Second, we are contributing to a free, open and inclusive order and balance of power in the Indo-Pacific.
The Australian government has announced a 2020 Defence Strategic Update and Force Structure Plan which boosts investment in our defence capabilities by 40 per cent from our previous review in 2016. It entails new investments in land, sea and air-based long range and hypersonic strike missiles.
This comes on top of what is already the biggest regeneration of our Navy since the Second World War and the transition to a fifth-generation Air Force. We’ve also made the largest investment in Australia’s cyber security capabilities in our history in the past month.
These investments are guided by Australia’s assessment that we must be able to more effectively shape, deter and respond to the increased challenges we face in the Indo-Pacific, most particularly in the Northeast Indian Ocean, Southeast Asia and the South Pacific.
We also are busy working through ASEAN-led institutions, the Indian Ocean Rim Association, the Pacific Islands Forum and related bodies to develop common understanding and shared regional approaches to maritime safety and security, health and technology.
And in these lines of effort we have been working more closely than ever before with our partners – India, the US, Japan, Indonesia, the Republic of Korea, Vietnam and New Zealand. Cooperation has been at an all time high.
The ‘Quad’ is becoming an increasingly useful mechanism for strengthening shared interests in maritime security, counter-terrorism and cyber security—and during the current crisis issues like reliable supply chains and global and regional health challenges.
We are working closely in trilateral settings with India and Japan, and India and Indonesia, to promote economic growth and inclusive regional approaches to shared challenges across the Indo-Pacific.
Japan and Indonesia are lynchpins.
They are vibrant Asian democracies and vital partners for New Delhi and Canberra in shaping a more open, secure and more prosperous Indo-Pacific.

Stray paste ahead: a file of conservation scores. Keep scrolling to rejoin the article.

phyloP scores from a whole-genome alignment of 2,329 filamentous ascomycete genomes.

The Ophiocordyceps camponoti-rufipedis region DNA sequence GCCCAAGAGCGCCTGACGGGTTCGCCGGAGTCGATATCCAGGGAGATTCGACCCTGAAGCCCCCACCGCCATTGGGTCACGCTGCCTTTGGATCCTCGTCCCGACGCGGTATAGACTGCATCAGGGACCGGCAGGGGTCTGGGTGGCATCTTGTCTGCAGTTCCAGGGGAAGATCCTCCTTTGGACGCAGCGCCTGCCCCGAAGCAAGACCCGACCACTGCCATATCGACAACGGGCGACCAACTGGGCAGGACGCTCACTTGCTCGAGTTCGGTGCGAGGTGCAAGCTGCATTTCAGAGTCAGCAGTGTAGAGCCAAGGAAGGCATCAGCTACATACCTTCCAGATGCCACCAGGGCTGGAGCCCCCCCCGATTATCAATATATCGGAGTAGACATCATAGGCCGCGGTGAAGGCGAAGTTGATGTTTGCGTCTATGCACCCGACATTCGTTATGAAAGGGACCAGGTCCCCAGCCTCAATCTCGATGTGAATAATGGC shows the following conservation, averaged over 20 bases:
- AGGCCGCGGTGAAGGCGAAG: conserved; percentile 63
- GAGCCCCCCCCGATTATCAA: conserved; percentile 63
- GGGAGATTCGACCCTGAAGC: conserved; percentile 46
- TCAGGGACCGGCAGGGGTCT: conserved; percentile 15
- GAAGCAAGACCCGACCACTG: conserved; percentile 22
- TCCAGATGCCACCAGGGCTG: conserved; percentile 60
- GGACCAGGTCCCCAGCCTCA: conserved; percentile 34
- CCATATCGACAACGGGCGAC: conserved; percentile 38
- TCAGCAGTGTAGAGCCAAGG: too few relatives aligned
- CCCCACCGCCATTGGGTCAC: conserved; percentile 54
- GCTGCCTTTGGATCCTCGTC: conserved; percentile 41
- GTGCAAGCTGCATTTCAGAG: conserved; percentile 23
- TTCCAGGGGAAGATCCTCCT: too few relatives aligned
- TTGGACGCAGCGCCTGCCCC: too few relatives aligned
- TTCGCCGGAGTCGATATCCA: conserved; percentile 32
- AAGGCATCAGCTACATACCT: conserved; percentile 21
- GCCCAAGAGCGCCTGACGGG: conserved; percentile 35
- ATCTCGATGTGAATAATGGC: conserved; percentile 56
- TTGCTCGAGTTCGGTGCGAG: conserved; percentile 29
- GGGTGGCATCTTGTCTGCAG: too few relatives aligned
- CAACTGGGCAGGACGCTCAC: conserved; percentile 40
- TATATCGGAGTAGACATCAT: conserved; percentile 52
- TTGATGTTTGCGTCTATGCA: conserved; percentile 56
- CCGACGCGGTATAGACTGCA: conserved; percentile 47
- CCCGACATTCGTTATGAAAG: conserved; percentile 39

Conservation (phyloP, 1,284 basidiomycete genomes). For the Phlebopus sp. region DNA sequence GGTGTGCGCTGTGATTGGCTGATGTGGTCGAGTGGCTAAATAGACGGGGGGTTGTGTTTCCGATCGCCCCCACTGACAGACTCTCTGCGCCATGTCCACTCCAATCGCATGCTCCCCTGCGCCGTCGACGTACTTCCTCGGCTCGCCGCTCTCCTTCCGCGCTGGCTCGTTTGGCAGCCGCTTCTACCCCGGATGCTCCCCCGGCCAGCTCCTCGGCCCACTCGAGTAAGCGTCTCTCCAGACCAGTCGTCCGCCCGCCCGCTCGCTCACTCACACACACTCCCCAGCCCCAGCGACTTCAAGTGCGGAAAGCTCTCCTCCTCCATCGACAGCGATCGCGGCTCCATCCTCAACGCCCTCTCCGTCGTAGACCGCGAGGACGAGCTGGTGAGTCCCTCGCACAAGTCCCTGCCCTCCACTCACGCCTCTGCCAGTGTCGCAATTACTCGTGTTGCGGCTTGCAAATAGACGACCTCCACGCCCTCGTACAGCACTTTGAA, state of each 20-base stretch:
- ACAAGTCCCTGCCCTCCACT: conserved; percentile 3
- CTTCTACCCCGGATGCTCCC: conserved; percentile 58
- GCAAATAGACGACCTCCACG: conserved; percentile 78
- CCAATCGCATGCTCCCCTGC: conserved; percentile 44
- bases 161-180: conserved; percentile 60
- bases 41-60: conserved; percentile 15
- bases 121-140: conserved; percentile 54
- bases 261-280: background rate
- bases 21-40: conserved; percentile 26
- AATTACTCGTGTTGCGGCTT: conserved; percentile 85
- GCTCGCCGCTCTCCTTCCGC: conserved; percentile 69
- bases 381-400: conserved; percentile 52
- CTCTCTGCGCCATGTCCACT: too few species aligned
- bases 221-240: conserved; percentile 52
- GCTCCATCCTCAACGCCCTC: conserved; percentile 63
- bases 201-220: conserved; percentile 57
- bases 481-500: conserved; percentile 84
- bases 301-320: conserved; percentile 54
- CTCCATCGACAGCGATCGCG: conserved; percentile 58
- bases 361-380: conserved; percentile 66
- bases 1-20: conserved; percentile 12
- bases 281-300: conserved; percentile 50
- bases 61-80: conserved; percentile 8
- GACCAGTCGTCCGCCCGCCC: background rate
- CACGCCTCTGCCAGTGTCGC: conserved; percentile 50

From the Indo-Pacific to the wider world, the Australian Government has recognised the challenges we face to multilateral cooperation means new approaches are needed to ensure international institutions deliver for all.
My government recently concluded an audit of the multilateral system which recommended Australia shape institutions that are:
- fit for purpose;
- accountable to member states;
- free from undue influence; and
- have an appropriately strong focus on the Indo-Pacific.
As our Foreign Minister recently observed, Australia has real strengths to bring to the international table: our values, such as fairness, equality and openness; but also our well-earned reputation for a practical approach to solving problems.
We get things done by proposing principled solutions and implementing them collaboratively.
It was in this spirit that we sought an independent review of the WHO’s approach to COVID-19, advocating this was in the interests of all nations. That review received a strong mandate when the World Health Assembly passed an historic resolution calling for an impartial, independent evaluation into the lessons learnt from the global response. We are pleased Indian Health Minister Harsh Vardhan will be chairing the WHO while the review takes place.
Australia welcomes the appointment of the independent panel undertaking the review, which includes as co-chairs former Liberian president Ellen Johnson Sirleaf and former New Zealand Prime Minister Helen Clark.
How then can Australia and India work together on these challenges?
Throughout the COVID-19 crisis, Australia and India have recognised the strengths each other brings to the table and why we should work together to shape the Indo-Pacific.